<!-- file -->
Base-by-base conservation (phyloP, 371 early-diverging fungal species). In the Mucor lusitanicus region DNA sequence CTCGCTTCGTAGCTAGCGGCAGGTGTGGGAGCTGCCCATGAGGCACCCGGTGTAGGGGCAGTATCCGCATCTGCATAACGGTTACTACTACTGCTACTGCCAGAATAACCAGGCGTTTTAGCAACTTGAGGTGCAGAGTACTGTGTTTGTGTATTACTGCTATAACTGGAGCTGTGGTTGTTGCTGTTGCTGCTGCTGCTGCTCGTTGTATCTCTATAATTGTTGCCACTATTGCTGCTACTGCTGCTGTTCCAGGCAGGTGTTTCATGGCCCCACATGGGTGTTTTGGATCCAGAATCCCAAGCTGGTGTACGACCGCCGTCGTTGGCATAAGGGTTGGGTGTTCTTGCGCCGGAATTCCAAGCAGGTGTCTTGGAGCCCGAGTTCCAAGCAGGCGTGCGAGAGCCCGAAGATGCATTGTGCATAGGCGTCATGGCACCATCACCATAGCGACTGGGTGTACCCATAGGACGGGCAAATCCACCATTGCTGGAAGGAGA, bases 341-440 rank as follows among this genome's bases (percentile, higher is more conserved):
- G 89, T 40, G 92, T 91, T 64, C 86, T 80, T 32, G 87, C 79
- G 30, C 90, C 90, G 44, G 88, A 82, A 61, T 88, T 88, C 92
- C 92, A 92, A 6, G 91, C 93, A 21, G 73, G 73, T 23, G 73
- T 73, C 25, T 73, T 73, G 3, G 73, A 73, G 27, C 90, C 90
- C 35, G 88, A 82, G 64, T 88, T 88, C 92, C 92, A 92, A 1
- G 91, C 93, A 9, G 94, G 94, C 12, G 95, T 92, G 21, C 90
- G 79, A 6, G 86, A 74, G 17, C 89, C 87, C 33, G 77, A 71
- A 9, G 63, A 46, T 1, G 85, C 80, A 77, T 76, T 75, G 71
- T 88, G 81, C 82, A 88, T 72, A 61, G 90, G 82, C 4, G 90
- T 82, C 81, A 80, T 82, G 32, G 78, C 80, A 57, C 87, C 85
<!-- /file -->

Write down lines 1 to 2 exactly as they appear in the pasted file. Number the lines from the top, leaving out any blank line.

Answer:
Base-by-base conservation (phyloP, 371 early-diverging fungal species). In the Mucor lusitanicus region DNA sequence CTCGCTTCGTAGCTAGCGGCAGGTGTGGGAGCTGCCCATGAGGCACCCGGTGTAGGGGCAGTATCCGCATCTGCATAACGGTTACTACTACTGCTACTGCCAGAATAACCAGGCGTTTTAGCAACTTGAGGTGCAGAGTACTGTGTTTGTGTATTACTGCTATAACTGGAGCTGTGGTTGTTGCTGTTGCTGCTGCTGCTGCTCGTTGTATCTCTATAATTGTTGCCACTATTGCTGCTACTGCTGCTGTTCCAGGCAGGTGTTTCATGGCCCCACATGGGTGTTTTGGATCCAGAATCCCAAGCTGGTGTACGACCGCCGTCGTTGGCATAAGGGTTGGGTGTTCTTGCGCCGGAATTCCAAGCAGGTGTCTTGGAGCCCGAGTTCCAAGCAGGCGTGCGAGAGCCCGAAGATGCATTGTGCATAGGCGTCATGGCACCATCACCATAGCGACTGGGTGTACCCATAGGACGGGCAAATCCACCATTGCTGGAAGGAGA, bases 341-440 rank as follows among this genome's bases (percentile, higher is more conserved):
- G 89, T 40, G 92, T 91, T 64, C 86, T 80, T 32, G 87, C 79